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OPINION: COSMETIC TREATMENTS AND THE EVER-ELUSIVE … MALE

February 20, 2018
February 20, 2018
Photo: Hermes Rivera via Unsplash

Here we go again … I recently fielded a call from a budding reporter, “Dr. Dayan, would you be willing to comment about the upsurge in men seeking cosmetic treatments? Don’t you believe there is an increased sensitivity and vanity in the modern evolved man? Isn’t it true that today men care more about their appearance than ever before?” My uncomfortably long pause prompted her to reengage: “Dr. Dayan, are you there, Dr. Dayan….?”

I was slow to speak because my answer was the same to this reporter as it was to her ancestral bookend a decade ago. “There really hasn’t been a significant change in the number of men seeking cosmetic treatments in my practice since I first went into practice 18 years ago.”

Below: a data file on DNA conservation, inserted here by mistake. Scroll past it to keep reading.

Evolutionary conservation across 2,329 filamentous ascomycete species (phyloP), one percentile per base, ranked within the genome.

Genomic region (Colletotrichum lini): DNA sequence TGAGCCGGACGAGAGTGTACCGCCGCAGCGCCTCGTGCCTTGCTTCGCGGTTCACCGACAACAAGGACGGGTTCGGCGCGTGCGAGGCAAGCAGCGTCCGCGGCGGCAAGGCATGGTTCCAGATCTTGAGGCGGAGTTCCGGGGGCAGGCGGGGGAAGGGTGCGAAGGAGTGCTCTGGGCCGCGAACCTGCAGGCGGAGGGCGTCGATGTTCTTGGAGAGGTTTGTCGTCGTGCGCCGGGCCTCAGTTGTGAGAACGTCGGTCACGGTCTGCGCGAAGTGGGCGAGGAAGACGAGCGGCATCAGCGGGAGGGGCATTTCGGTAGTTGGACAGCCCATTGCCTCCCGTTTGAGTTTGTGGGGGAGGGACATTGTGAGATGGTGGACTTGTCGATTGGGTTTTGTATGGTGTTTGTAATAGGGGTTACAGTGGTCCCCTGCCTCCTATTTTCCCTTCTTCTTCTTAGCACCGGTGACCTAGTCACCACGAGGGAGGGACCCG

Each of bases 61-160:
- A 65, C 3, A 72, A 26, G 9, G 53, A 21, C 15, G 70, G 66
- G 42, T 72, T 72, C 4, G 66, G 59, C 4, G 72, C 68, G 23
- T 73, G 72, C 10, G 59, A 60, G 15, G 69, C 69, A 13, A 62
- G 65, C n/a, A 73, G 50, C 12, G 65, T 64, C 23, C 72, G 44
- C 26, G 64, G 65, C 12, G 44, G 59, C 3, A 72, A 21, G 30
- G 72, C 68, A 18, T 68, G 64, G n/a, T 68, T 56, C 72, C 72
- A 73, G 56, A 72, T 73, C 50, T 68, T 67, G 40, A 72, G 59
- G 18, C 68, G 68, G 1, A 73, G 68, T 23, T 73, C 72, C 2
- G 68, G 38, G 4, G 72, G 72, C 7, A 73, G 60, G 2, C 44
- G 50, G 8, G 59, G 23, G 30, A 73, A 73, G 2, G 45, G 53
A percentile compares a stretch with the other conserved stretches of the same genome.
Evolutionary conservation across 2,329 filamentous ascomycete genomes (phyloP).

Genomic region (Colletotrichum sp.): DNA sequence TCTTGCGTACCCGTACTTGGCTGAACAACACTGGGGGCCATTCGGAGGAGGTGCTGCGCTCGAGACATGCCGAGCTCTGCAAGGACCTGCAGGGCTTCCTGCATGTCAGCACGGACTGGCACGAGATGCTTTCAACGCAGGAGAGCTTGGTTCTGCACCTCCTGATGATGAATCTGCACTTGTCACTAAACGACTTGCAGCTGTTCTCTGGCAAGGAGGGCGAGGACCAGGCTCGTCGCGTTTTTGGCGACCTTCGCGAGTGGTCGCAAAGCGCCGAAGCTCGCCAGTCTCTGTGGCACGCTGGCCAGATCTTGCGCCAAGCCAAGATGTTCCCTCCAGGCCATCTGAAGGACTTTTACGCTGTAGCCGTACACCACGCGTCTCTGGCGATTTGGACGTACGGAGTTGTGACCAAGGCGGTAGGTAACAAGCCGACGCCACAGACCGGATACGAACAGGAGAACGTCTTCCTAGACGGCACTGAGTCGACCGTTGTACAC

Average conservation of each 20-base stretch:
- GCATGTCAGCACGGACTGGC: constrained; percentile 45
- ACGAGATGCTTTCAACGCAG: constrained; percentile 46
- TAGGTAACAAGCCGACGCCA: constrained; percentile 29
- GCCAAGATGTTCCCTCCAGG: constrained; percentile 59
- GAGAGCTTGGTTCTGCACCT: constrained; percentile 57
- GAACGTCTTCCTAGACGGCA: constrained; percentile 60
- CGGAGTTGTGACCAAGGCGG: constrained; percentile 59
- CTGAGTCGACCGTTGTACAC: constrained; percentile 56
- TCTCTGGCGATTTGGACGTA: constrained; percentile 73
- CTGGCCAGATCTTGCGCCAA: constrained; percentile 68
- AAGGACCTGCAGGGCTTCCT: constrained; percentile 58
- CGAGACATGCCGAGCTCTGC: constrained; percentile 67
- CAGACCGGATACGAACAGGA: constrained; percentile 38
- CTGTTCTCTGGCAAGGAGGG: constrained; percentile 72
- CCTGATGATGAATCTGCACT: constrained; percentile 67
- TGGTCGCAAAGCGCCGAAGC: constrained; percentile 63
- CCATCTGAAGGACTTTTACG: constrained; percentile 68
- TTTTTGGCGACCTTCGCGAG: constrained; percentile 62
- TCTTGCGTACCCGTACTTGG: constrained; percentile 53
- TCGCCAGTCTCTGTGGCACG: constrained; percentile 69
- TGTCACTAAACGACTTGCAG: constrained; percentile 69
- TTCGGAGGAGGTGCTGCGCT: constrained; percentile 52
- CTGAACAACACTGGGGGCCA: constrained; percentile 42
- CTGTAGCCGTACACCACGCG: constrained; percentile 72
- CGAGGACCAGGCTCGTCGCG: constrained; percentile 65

Despite the fact that I have made concerted efforts to appeal to men, my practice patient population is 10% male and remains 10% male and it has never wavered. “What am I doing wrong?” I questioned myself. “Am I the only one who is experiencing a similar stagnant male patient growth?” After a bit of reflection, conferring with a few colleagues and research, I stumbled across a few interesting tidbits. According to the latest statistics published by the American Society of Aesthetic Plastic Surgeons (ASAPS), 1.036 million (8.9% of all those undergoing non-surgical aesthetic procedures) last year were male as opposed to over 10.6 million (91.1%) females. That is down from 2004, when the percentage of males receiving non- surgical cosmetic procedures was 10.6%, a continuing downward slope from 1997 when males made up 13.7% of all aesthetic procedures. And while the male market has increased 15% since 2014 and 260% since 1997, the female market has increased 33% and 506% respectively. The female market is growing at 2 times the rate as the male market, and is 10 times bigger.(1)